Startup Myth: A good product is all you need to be successful


Having a good product won’t make your startup successful.

Listen to this unfortunate story I recently heard. Entrepreneur X and his team spent months building a “perfect” app. They poured over every line of code and aligned every pixel. They kept their heads down and worked hard. The project wrapped up and they pushed it live. On the precipice of launch day they hired temporary help to handle all of the buzz they were sure they were about to receive.

When the startup launched the next day, sales were completely flat. This company bought into the myth that a good product is all you need to build a successful business.

A good product is simply not enough. It’s an ingredient but it’s not the whole cake. Multiple things need to happen asynchronously with development to maximize your products launch. This is why having a hustling co-founder is so important. Let the engineers focus on building platforms and let the hustler focus on these things.

Marketing:

Marketing begins well before the product launches. If you want a good example of a marketing plan, checkout Mint’s Original Marketing Plan (circa 2007). This is a fantastic place to start.

Narrative:

Who is your product for? You need to tell your products story in a way that makes sense to your target market. Your narrative isn’t a bolted on feature, it’s the heart of your product. Your narrative should effect everything from design decisions, to customer support, to which features you implement.

P.S. If your target market is “everyone”, you need to focus.

Relationships:

You need to be continuously talking to your customers. Find out what makes them excited about your product. Discover their pain points. Doing this makes it easy to line up customers before you even launch. It’s a mutually beneficial relationship. I can not overstate the importance of relationships in business.

Your turn: What else does a hustler need to do to help his startup succeed?

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  • This is exactly what I needed to hear today, and what I believe a lot of startups need to be reminded of regularly.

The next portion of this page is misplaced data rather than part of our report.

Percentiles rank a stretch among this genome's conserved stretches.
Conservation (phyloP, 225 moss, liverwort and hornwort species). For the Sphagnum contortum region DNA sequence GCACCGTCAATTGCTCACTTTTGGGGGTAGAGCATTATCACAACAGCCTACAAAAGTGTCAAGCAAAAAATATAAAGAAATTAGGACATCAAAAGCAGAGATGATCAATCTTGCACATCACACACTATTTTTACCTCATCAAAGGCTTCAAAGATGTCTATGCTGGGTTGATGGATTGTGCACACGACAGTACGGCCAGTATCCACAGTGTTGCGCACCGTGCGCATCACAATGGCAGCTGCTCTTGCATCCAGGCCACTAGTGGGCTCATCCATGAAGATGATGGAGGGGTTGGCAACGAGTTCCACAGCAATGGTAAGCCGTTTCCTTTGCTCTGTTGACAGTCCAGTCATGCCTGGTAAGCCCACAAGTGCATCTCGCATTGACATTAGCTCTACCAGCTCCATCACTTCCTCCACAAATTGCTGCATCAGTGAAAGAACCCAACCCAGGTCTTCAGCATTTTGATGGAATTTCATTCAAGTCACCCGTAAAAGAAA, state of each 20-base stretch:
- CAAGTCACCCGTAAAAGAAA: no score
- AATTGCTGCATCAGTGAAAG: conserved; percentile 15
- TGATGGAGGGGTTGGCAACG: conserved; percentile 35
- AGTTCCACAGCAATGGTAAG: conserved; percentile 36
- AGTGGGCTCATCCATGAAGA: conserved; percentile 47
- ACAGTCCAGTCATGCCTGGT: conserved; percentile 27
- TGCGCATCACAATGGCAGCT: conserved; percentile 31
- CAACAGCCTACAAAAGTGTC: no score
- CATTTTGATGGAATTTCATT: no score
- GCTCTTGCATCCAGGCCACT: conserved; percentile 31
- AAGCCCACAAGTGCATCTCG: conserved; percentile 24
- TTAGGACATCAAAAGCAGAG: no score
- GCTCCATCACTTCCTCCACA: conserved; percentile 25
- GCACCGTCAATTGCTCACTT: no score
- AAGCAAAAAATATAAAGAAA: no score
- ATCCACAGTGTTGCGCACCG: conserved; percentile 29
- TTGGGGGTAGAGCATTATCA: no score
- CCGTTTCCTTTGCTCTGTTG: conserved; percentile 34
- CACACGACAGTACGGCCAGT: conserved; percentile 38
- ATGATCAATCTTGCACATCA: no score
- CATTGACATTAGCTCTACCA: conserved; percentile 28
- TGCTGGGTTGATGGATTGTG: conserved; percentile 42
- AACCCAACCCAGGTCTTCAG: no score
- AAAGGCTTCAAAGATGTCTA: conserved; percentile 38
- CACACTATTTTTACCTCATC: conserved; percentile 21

• Also: a great product made for customers who don’t pay for things is a great product that’s not going to make any money.

  • Bobby Matson

    Re: Hustling – If you don’t have the relationships you need, show a clear path to get to them (ie sister has a friend who works at X company who’s dog is related to X person’s dog who can get us X endorsement)

  • I agree, this is why I hate when some ppl say to you “just make a app and make it good” – It’s like, thanks a lot of that tidbit of information that surely helps me figure out how to be successful. Geez! Thanks for this article and the tips.

    I also feel you need to make sure you have a advertising budget, nothing beats just getting your product out there like advertising. Just make sure not to advertise everywhere but focus your money and time on where the people you want to get are. Just my 2 cents anyway.

  • A great product with customer validation and built with a consumer development model is what makes a product a success!

  • Can’t agree more. Been there done that. Learnt this the hard way. I’m currently working on my fourth startups – http://www.blogmakeover.net. We can change a Blogspot to a company website. Check us out.

  • Just starting the hustling process after going live yesterday. We’re now putting together a dev/marketing plan from our mvp. With the growth of Twitter, Tumblr and Quora… people have so many methods to which they can reach/market to their audience. We’re (UpOut) taking four major approaches to marketing our site out there… it does start with the product:

    1) Have user actions (drawing commitment) in the first 3 seconds of signing up (aka make them follow, or write, or whatever your service encourages them to do).
    2) Build in and encourage your users to share your site with their friends.
    3) Do your service manually by answering related questions on Quora, Twitter, Tumblr and FB. For us this means that whenever someone asks “What’s good to do in NYC?” we’ll be the first to respond.
    4) Build enough buzz to get some minor/major press from related blogs. Make your site SEOable.

  • PS: our site is UpOut.com if you’re wondering and we’re a new awesome city guide.

  • Don’t just go for online and social/new media, try networking events or cheap classified ads

  • Gd

    http://www.yabyab.com – get the answers to all your desired questions from our team of experts